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The Sally Challen case: What is coercive control? 

Someone grabbing the wrist of someone else
Image: Pexels

On an ordinary August morning in 2010, retired Surrey car dealer Richard Challen sat down to eat some bacon and eggs prepared for him by his wife, Sally. She then took a hammer and bludgeoned him to death.

Sally Challen was handed a life sentence for what was framed at the time as a savage murder carried out by a scorned woman jealous over her husband’s infidelity. Yet in 2019 she walked free, her conviction quashed, and her actions revealed to have been those of a desperate woman pushed to breaking point by years of insidious psychological torment.

At the time of her conviction, coercive and controlling behaviour was not a criminal offence. That changed in 2015 when Sally was still behind bars. Since then, there’s been increasing awareness that domestic abuse doesn’t always involve physical violence. In fact, serious harm can be inflicted without a finger being laid on the victim.

A consistent pattern of behaviour

A hallmark of coercive control is consistency. Isolated outbursts and arguments don’t fall under the definition. Instead, it amounts to a kind of strategic campaign of psychological warfare mounted by the perpetrator, intending to control and exploit their victim.

For example, Sally had been dominated by Richard from the moment they met when he was 22 and she was just 15. As a friend later recounted, 'She was besotted with him, absolutely desperately in love. She didn’t want to anger or upset him; she just wanted to be loved by him. And from the outside, you could tell that wasn’t going to happen.'

The red flags

There are several tell-tale signs of coercive and controlling behaviour. The abusive partner may isolate you from your friends and family – either in an overt way, by flatly refusing to allow you to socialise, or in a more subtle way, by repeatedly coming up with reasons to block you from making plans until you become detached from a support network.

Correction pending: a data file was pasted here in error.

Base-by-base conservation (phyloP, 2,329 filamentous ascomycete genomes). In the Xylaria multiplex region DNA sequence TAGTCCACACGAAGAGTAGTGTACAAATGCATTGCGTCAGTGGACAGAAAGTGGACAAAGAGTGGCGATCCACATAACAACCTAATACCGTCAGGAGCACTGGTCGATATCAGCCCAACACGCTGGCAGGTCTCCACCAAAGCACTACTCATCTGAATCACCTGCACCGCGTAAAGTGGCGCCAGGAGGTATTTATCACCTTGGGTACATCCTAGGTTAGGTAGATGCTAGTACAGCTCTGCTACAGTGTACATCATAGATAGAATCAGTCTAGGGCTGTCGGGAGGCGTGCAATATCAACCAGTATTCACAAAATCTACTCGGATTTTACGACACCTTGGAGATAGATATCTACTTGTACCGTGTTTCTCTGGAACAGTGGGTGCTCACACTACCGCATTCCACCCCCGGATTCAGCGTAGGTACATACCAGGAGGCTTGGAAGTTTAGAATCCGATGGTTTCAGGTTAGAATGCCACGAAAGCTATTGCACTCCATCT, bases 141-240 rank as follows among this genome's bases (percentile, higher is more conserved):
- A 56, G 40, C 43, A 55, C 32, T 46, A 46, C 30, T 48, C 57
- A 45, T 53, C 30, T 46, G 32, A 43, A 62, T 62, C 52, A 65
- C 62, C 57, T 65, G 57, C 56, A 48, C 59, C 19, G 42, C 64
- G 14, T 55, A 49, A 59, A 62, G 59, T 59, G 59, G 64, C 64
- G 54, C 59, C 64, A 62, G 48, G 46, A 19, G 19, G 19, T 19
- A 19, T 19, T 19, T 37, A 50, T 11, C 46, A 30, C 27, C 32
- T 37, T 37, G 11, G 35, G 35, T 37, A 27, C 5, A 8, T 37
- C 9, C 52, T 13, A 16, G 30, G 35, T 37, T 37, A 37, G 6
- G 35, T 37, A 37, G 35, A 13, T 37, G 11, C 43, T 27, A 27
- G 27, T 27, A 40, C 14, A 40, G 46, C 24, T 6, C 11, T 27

The abusive partner may be highly possessive, monitoring your daily activities. They may ask where you’re going and where you’ve been as well as setting strict boundaries on what you can and can’t do. They may even put spyware on your phone or rig surveillance cameras around the house.

Humiliation is a particularly toxic aspect of coercive control. The abusive partner may casually insult and demean your physical appearance, eroding your self-esteem and making you ever more dependent on them.

Gaslighting is commonly part of the psychological assault. This is a form of manipulation where you’re made to doubt your perceptions and even your sanity. The abuser may accuse you of imagining things and make you out to be melodramatic or delusional.

The control of finances is one of the most striking red flags. The abusive partner may forbid you from having a bank account or credit card in your name, ensuring your total reliance on them.

Coercive control may escalate to outright threats of violence, and worse. As criminal law expert Professor Marilyn McMahon said in an interview with the Guardian, 'Controlling behaviour is often a precursor to violence and homicide. It is a very potent warning sign but controlling behaviour is also a wrong in itself.'

The Challen case and beyond

Sally Challen’s experiences exemplified coercive control. Richard Challen would dish out insults regularly, criticising her weight, saying she smelled bad and demeaning her in front of friends and family.

He limited their socialising and lay down restrictive rules around the house. As their son later recounted, Richard would also deny his own bad behaviour and gaslight her, telling Sally she was 'mad or drinking too much'. When the couple attempted to reconcile after a break, he even wrote her an email saying he’d only return if she stopped talking to strangers and vowed never to interrupt him when he was speaking.

The case has led to over 3,000 murders being reopened by the Criminal Cases Review Commission. In the words of one CCRC commissioner, 'We are looking at murder cases where coercive control may have had a serious impact on events but wasn’t raised because nobody recognised it or thought of it at the time.'

It may be that there are many, many other Sally Challens out there right now, sitting in prison cells, waiting to have their stories heard.